that would have tagged the crimes as motivated by racial bias. The police also neglected toreport the crime as a "hate crime," as demanded by the Justice Department to keep accuratestatistics of all bias-driven crimes. Although the attackers all received long sentences, animportant opportunity to raise the nation's consciousness was lost. We, as a society, were toldthat it's not a hate crime to rape an Asian woman because of her race.
In most states, as well as the federal justice system, crimes committed against a person
because of the victim's race, ethnicity or national origin (as well as other protected classes) areconsidered "hate crimes" or "bias crimes." Such a label doesn't always add much to a sentence,but this enhancement to the charges is considered an important public policy matter andreceives greater press coverage than standard crimes. A bias-driven crime is particularlyegregious, say the laws, and must be defined as such.
But in rapes and sexual assaults targeting Asian women, I can find no instance of
prosecutors or police bringing "hate crime" charges. It seems our society frowns on the rapeitself, but accepts the racial motivation behind it. Mainstream society simply is blind to this typeof racism. Indeed, the Spokane police detective handling the case wrote in an email to me: "Itwas felt that there was no hate involved instead he [the lead rapist] was very infatuated with the
Jaemin Kim: Asian Women: Rape And Hate Crimes
Another stunning case of authorities failing to properly apply a "bias crime" label to race-basedrapes took place in Los Angeles. In 2005, the LAPD arrested a serial rapist who explicitly onlysought Asian-looking women, particularly Koreans, to rape, assault and rob. The man, who wasnot Asian, was charged with attacking seven women. But the violence extended to more: 13known women were attacked, all Asian, and 11 of whom were of Korean descent. Policesuspected more women were raped, but didn't come forward.
Nobody in the police department or District Attorneys office would speak to me about theirinability to recognize the attacks as "hate crimes." A secretary in the press office, however,flat-out dismissed my queries by telling me the rapes were "not a hate crime."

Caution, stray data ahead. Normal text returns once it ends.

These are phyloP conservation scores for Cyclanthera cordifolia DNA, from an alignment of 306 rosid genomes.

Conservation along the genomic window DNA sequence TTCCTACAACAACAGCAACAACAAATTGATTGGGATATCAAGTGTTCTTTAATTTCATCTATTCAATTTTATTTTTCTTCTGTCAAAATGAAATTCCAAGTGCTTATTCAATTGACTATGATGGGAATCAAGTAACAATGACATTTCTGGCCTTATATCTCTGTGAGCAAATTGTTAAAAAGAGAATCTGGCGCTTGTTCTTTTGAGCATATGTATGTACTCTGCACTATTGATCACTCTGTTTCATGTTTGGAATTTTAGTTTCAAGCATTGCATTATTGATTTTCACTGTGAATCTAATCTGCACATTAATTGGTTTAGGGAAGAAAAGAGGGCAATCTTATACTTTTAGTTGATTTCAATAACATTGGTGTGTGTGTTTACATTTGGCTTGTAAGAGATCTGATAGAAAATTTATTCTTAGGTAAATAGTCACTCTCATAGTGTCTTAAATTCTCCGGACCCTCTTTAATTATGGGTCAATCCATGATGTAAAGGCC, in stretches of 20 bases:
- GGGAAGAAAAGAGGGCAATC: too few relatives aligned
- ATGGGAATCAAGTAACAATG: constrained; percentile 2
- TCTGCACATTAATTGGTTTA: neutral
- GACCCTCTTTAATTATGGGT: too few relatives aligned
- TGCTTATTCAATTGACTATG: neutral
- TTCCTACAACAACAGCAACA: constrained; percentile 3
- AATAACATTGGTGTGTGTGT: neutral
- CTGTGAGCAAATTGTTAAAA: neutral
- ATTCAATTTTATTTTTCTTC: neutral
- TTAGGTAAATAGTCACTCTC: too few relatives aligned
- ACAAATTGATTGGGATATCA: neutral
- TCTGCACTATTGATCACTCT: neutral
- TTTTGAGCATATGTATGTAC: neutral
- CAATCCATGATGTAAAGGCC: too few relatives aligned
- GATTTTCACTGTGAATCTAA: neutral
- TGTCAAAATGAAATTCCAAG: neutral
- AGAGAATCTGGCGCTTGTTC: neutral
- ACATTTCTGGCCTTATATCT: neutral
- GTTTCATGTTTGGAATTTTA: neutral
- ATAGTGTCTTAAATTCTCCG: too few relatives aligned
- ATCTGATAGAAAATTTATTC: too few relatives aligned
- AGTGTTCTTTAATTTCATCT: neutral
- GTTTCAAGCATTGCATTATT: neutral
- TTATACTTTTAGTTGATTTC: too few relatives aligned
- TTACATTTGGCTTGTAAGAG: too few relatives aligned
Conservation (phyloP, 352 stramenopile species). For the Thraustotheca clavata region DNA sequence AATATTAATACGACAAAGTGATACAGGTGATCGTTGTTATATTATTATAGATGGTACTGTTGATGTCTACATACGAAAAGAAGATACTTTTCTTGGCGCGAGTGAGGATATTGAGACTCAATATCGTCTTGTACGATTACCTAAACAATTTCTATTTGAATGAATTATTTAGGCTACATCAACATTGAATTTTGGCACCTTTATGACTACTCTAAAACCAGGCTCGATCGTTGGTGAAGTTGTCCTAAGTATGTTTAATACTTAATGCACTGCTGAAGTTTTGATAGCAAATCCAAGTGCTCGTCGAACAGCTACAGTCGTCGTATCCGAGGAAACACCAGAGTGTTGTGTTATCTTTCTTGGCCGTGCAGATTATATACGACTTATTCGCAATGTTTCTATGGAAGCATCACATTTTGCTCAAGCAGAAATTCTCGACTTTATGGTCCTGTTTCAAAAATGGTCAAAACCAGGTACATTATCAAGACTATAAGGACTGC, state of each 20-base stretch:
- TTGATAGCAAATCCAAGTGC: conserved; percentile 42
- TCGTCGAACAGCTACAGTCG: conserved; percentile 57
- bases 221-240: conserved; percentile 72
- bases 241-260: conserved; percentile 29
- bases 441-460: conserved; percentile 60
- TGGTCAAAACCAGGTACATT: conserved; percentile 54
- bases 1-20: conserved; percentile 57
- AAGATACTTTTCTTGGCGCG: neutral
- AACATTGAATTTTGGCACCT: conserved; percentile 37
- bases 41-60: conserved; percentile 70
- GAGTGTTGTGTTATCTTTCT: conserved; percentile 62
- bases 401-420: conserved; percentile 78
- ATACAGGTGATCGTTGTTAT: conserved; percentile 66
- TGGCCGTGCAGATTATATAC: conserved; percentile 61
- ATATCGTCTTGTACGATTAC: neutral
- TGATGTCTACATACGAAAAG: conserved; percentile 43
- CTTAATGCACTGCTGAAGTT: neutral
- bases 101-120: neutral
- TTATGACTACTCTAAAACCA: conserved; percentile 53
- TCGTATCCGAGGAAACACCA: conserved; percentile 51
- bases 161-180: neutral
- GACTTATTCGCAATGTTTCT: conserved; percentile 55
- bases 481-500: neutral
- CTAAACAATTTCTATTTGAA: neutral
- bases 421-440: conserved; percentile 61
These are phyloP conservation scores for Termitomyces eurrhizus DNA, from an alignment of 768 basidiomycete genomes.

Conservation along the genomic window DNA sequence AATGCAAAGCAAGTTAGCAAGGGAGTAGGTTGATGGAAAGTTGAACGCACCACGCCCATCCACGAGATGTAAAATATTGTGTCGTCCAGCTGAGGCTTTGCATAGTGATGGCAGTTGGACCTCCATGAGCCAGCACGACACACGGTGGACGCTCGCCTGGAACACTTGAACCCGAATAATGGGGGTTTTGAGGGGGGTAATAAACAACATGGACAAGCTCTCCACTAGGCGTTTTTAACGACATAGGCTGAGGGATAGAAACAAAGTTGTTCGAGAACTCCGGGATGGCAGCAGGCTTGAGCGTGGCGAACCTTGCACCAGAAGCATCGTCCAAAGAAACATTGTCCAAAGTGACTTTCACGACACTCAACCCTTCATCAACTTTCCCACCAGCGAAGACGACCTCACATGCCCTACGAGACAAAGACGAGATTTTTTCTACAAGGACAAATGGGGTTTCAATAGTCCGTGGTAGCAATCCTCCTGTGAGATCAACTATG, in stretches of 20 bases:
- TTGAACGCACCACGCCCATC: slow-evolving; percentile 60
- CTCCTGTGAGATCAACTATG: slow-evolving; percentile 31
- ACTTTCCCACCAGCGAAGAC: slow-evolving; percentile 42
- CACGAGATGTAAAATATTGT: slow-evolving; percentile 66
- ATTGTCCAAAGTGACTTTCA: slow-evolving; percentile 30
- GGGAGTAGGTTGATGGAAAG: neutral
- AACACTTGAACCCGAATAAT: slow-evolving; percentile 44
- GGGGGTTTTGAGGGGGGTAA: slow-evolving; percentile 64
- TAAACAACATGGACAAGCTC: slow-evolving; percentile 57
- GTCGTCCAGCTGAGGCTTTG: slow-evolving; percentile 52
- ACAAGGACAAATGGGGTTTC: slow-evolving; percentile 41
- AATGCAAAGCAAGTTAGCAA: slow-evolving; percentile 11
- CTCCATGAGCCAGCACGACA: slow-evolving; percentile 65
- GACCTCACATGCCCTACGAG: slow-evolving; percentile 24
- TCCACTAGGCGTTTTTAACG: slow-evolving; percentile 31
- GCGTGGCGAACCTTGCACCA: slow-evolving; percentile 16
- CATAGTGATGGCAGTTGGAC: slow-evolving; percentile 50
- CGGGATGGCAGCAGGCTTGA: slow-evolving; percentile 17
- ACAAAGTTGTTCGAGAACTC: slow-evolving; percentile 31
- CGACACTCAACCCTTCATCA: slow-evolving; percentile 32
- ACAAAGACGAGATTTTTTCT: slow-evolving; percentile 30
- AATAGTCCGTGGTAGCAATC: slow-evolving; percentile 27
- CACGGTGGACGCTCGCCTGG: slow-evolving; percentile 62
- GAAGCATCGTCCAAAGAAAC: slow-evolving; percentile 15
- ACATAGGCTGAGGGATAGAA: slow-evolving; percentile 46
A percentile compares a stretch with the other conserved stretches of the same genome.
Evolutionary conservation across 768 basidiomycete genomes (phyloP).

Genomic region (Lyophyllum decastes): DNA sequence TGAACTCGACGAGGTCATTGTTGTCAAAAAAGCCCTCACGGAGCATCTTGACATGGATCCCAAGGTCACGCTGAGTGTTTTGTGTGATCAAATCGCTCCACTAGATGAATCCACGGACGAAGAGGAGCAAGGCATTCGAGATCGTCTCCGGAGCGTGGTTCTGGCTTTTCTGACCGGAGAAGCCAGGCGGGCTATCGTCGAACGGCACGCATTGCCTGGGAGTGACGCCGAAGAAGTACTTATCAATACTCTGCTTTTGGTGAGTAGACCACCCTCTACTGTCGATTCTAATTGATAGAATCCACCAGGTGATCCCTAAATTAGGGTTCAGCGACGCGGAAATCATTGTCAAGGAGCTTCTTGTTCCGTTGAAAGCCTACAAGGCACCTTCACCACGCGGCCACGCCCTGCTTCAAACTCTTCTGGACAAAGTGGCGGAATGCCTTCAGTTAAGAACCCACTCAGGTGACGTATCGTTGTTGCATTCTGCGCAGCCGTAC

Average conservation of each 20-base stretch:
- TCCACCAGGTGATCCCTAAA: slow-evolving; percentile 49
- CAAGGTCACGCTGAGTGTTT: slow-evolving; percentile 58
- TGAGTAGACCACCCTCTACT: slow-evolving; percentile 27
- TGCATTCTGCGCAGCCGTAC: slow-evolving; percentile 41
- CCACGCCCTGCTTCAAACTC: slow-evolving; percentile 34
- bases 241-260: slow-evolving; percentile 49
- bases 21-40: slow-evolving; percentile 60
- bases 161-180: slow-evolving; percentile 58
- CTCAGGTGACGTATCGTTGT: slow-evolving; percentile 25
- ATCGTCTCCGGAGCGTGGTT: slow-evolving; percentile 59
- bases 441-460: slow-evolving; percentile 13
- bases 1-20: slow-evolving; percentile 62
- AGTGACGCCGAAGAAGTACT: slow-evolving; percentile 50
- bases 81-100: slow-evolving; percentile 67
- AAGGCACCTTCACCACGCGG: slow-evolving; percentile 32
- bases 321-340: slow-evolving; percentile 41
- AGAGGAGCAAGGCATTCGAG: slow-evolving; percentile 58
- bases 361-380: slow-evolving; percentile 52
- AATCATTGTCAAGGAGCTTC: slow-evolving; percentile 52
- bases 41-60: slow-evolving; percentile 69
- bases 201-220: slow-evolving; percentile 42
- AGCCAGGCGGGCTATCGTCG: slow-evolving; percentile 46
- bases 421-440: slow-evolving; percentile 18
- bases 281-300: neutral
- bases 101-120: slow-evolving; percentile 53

I am Korean-American. If I was chosen to be raped because of that fact, I would expect theworld to recognize it as a hate crime -- regardless of whether the attacker said he selected mebecause of a racial "infatuation." When such a belief is used to rape, kill or beat, it is a hatecrime. The law is on my side; the law needs to be utilized.
In California, a "hate crime" includes a criminal act, such as rape, committed in whole, or in part,because of the victim's actual or perceived race or ethnicity. The bias need not be the onlymotivation. Hateful words, or epithets, are not required. Then why is this clear case of a rapisttargeting Korean women not prosecuted as a bias crime? Why weren't the Spokane rapesrecognized for their racist motivation?
The Associated Press reported on Jan. 2, 2009 that a "hate crime" label indeed accompaniedthe arrest of four people for gang-raping a woman in the San Francisco Bay Area. In that case,the attackers taunted the woman for being a lesbian, and the woman was raped shortly aftergetting out of a car that bore a rainbow gay pride sticker. The authorities' branding of that rapeas a "hate crime" stems from the attackers using epithets and slurs that showed their literalhatred against gays. This type of "proof" fits the widely-accepted model of "hate crime"evidence: a white gang spewing racist words as they run down a black person; or blackattackers yelling anti-Jewish words as they beat a Hasidic person.
The attackers in the L.A. and Spokane rape cases did not use typical "hate speech." But the
biggest obstacle to bias crime charges in those cases is that society at large thinks it benign tohold sexualized stereotypes about Asian women. The woeful abandonment of "hate crime"categorization when Asian women are sexually attacked comes from the mistaken belief thatweight should be attached to the attacker's claim to an "attraction" or "fetish" for the victim'sAsian race. There is a disconnect: while authorities do not see the "fetish" as an excuse for therape, they see it as an excuse from hate crime labeling. Like society at large, they fail to see thatthis is a form of racial discrimination.
Until we see a change in how these types of sexual attacks are perceived, Asian women in
particular remain vulnerable. Unlike any other racial group in America today, Asian womenroutinely are dehumanized in popular culture as sexualized, meek and voiceless objects. Thesevery stereotypes have led to violent attacks. Let's call it what it is: a hate crime.